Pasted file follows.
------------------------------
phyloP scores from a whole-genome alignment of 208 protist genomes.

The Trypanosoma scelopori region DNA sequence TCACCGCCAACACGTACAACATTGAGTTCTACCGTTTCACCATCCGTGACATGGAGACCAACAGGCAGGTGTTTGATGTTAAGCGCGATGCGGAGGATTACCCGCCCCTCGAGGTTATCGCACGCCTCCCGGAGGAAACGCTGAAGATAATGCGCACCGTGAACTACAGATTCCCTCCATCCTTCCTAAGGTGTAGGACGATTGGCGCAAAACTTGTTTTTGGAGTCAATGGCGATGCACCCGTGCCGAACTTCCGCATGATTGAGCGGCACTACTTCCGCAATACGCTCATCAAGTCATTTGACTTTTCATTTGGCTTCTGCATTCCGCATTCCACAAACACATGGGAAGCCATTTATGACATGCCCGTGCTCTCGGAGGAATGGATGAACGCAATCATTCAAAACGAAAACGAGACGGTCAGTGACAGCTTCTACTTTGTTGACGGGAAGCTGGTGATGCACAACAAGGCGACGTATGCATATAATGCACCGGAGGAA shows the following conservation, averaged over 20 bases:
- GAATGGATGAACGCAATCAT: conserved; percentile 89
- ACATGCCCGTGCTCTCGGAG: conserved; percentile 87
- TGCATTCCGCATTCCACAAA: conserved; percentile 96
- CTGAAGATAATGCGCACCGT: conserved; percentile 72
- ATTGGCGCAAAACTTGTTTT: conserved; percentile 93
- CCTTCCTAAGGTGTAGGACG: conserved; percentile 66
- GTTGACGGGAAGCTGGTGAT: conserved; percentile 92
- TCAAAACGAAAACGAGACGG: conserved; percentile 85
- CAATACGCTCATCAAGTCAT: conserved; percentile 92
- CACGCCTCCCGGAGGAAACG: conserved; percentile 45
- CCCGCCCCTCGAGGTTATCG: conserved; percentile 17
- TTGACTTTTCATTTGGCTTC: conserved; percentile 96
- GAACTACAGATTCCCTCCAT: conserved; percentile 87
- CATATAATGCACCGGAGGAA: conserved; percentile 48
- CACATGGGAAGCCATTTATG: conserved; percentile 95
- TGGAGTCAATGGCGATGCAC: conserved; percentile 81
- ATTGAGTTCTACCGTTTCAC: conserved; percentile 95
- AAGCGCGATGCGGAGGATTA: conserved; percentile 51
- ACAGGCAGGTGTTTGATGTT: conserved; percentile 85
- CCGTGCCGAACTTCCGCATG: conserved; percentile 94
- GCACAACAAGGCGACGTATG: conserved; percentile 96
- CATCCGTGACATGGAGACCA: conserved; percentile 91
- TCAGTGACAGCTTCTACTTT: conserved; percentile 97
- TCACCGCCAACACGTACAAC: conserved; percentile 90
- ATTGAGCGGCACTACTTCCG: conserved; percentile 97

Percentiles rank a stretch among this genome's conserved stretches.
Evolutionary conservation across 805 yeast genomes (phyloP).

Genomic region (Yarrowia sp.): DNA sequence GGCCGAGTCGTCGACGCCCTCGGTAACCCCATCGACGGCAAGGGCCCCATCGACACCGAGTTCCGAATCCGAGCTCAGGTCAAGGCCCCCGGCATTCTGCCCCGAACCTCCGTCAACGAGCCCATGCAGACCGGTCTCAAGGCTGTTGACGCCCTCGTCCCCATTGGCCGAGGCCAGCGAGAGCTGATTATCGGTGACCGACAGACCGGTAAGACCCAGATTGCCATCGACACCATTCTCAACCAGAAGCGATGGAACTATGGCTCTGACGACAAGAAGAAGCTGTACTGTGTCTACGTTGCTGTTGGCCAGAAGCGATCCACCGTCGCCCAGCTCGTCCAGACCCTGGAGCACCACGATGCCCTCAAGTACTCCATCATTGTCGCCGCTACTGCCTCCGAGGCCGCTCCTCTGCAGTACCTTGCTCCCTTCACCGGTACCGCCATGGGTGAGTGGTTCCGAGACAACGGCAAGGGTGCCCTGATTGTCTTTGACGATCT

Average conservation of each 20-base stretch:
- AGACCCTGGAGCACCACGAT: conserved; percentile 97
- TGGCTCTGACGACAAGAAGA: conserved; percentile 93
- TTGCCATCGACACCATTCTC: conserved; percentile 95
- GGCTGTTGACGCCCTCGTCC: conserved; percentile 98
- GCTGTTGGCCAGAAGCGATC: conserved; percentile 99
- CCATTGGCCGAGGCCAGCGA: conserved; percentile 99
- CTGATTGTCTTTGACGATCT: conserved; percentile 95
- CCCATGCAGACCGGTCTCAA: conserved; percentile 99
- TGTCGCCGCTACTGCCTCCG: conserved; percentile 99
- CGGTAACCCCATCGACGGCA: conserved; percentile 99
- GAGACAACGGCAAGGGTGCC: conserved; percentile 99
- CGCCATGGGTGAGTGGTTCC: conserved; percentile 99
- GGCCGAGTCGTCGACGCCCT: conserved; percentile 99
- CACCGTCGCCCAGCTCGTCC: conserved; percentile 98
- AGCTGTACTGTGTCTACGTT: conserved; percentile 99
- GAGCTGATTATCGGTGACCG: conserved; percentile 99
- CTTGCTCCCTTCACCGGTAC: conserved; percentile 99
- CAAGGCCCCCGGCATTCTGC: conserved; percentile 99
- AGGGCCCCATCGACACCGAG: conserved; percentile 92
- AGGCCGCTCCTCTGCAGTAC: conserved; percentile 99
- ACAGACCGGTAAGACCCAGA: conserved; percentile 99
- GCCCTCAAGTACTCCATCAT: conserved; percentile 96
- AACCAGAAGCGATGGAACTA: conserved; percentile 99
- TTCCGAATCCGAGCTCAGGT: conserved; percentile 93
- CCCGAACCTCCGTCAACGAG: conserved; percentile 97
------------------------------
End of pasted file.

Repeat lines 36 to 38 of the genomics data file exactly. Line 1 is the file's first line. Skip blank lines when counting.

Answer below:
- GCTGTTGGCCAGAAGCGATC: conserved; percentile 99
- CCATTGGCCGAGGCCAGCGA: conserved; percentile 99
- CTGATTGTCTTTGACGATCT: conserved; percentile 95